It's been a bit of a rollercoaster few weeks. About a fortnight ago the Sertraline began to kick in, and I had a brilliant week. I felt like I was waking up, and remembering what it was like being me. I still felt worried and fearful, but that was put on the backburner, and I actually began to feel like could carry on with my work, and salvage something from the wreckage I feel I've made of my PhD. Wonderful! And this coincided with a meeting with my supervisor, and an evening with some friends, and a wonderful weekend away... Things felt pretty marvellous, actually........ and then came the Monday, and a depressing chat with the joiner who's going to put in my windows about the complete hash job left by the previous builders. There's nothing like a man patronisingly repeating the same upsetting things over and over (I HEARD "dry rot" very clearly the FIRST time. The next 3 times were, at best, superfluous) to really kick the stuffing out of cautious optimism. That was all I needed to send me back to bed for the next 36 hours. Poor Penny - I'm pretty antisocial when I want to be, and therefore pretty crappy to live with at times. Luckily I had an allotment trip planned on the Tuesday afternoon, which forced me to get outside and be active, so happily I was back up to somewhat-reasonable friend on Wednesday. Dizzying heights indeed.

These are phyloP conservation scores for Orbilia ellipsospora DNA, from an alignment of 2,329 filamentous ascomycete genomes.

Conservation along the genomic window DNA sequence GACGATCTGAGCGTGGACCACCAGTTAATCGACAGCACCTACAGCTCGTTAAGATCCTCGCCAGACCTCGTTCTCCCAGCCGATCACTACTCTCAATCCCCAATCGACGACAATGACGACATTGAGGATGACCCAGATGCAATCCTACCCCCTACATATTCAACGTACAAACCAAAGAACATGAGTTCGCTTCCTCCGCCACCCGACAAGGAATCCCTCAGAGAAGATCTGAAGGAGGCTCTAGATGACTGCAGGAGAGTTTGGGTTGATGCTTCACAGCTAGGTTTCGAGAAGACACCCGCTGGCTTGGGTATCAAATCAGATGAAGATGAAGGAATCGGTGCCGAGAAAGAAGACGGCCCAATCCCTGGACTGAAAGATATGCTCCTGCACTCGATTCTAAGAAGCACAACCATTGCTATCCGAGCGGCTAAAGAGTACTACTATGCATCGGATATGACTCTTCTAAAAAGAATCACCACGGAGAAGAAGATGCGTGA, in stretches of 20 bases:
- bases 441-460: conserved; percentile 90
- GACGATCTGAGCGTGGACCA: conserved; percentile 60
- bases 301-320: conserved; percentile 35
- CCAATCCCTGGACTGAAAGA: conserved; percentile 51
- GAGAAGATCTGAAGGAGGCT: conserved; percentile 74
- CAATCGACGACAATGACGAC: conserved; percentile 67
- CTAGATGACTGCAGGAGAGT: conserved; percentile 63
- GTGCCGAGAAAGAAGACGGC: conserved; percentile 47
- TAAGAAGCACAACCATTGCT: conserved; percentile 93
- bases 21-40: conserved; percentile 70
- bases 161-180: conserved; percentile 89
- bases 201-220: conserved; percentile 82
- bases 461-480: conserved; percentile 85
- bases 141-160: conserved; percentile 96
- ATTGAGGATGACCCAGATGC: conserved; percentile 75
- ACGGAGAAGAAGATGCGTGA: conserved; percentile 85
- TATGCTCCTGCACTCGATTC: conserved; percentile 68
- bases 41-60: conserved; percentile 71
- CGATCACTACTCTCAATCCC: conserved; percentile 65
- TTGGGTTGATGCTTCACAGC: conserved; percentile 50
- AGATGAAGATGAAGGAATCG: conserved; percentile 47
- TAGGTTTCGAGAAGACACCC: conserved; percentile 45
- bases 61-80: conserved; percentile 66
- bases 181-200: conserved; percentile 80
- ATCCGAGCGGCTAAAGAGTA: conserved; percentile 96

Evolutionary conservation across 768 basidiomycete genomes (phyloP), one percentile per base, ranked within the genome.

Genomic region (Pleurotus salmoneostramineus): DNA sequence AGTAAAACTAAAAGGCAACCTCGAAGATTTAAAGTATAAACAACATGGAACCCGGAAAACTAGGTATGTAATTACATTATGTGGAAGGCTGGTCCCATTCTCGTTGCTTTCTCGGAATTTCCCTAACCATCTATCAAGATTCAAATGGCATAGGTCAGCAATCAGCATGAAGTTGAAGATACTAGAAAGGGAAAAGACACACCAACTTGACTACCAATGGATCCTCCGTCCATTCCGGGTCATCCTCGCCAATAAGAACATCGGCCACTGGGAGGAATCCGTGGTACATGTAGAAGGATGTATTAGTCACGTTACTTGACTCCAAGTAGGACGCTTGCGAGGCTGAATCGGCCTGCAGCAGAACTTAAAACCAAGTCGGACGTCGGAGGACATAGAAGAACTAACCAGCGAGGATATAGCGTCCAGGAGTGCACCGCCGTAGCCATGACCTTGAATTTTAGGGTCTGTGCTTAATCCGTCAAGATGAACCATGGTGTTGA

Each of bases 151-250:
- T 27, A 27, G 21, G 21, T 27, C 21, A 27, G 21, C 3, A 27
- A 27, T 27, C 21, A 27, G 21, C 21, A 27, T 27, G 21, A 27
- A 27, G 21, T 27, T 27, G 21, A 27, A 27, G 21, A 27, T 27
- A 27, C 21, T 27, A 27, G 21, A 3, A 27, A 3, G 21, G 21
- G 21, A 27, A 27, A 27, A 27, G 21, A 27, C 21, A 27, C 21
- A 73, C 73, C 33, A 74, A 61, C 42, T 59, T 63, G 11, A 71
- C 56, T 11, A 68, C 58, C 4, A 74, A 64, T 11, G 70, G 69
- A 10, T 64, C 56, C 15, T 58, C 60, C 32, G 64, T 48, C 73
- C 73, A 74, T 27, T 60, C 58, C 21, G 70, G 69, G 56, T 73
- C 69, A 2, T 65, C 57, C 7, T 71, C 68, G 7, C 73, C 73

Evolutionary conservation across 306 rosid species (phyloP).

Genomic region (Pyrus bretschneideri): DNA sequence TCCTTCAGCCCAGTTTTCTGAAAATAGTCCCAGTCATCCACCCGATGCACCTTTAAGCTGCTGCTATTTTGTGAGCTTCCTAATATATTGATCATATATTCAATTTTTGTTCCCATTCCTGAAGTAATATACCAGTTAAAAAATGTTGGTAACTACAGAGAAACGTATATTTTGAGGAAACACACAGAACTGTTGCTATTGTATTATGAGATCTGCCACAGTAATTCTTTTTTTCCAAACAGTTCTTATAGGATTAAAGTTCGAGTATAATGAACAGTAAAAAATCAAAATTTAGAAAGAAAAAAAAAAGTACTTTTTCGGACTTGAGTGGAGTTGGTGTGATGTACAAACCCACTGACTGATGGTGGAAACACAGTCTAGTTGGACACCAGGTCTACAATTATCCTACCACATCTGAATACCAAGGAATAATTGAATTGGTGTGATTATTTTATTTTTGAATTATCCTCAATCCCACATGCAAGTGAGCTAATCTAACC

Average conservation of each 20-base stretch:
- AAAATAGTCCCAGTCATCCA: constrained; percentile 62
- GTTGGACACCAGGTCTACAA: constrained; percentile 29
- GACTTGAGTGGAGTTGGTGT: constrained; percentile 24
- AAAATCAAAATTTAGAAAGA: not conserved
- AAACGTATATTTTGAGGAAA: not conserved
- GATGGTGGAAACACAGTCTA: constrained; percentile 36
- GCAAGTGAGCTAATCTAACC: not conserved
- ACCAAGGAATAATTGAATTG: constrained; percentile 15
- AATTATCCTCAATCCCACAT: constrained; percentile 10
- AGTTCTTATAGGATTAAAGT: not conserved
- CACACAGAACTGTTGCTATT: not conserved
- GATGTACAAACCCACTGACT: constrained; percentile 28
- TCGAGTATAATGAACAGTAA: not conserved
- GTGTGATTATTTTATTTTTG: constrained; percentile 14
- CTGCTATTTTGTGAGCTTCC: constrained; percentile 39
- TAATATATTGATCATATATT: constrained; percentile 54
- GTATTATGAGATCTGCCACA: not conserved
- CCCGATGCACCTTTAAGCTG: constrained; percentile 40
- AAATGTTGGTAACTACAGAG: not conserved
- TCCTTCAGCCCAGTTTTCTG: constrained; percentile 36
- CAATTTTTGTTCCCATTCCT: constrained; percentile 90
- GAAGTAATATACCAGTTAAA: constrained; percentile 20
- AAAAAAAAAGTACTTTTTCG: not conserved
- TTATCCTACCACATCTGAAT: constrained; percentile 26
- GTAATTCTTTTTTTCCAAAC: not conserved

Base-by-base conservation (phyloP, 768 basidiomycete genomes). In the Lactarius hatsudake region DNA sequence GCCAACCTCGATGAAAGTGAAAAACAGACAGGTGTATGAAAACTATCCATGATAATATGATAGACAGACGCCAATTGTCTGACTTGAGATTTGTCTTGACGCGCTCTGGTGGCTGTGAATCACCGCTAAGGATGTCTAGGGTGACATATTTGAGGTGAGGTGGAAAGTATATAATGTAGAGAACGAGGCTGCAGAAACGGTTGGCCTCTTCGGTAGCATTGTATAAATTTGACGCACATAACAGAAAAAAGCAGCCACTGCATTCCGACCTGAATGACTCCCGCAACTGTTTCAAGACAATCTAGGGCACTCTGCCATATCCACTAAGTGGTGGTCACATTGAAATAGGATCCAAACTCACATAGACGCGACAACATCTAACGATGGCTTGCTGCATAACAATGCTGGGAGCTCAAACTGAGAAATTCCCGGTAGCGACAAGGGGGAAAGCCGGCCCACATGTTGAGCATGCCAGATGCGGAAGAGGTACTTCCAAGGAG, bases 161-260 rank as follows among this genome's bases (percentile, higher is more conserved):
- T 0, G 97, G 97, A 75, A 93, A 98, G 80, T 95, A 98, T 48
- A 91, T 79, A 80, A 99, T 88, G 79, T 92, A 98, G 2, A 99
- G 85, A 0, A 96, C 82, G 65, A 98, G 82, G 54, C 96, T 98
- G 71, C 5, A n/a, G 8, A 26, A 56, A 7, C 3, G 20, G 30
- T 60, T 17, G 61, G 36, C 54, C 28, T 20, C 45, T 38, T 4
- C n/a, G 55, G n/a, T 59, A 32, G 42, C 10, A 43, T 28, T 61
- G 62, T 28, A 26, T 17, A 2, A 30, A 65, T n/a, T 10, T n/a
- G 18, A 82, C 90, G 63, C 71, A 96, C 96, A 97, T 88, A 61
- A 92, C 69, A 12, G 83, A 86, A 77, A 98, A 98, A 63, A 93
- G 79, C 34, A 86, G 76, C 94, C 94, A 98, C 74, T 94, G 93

One of the most problematic and insidious things about my on-going struggle with depression is the vacuum where my motivation should be. There are so many things that I want to do, but actually getting started feels impossible. I keep trying, and feeling like I'm crashing up against an invisible wall. I basically find myself offering up distraction after distraction and ultimately whiling away all the available time for whatever task is at hand. This is worst when it comes to work, and ultimately I end up feeling useless, lazy and stupid, with a big handful of other negative impressions of myself thrown in to boot. I try to tell myself that is not who I am, I can point to a great number of examples to prove this, but ultimately that does not matter when standing at the cliff-face of my own certainty that I am, in fact, rubbish. I don't want to turn up to my next meeting and have to admit I haven't done any work, because I cannot adequately explain (to myself or anyone else) why not. How can you explain to someone expecting sound results from cutting edge, novel research that, on some days, just having got out of the house feels like a productive day?! This problem can only be solved by actually cracking on and doing the work I need to, and the only way I can do that is to keep trying, I guess.
I went back to the doctor's for a scheduled appointment and she said that it's quite common to see an improvement followed by a dip or plateau, and that I was on quite a low dose, so she upped it to 100mg/day - I should see the benefits in another couple of weeks. Obviously I'm continuing with counselling, and this is going very well - It sounds stupid but I'm finally getting the hang of what she's trying to encourage me to do. Basically, letting myself have feelings about things and accepting them for what they are instead of trying to force them into a pragmatic and rational mould. And also letting myself listen to the positive things and not let them be drowned out by the negative. What can I say? It's a journey. I'm taking my lead from the card that my lovely friend Lieke sent me: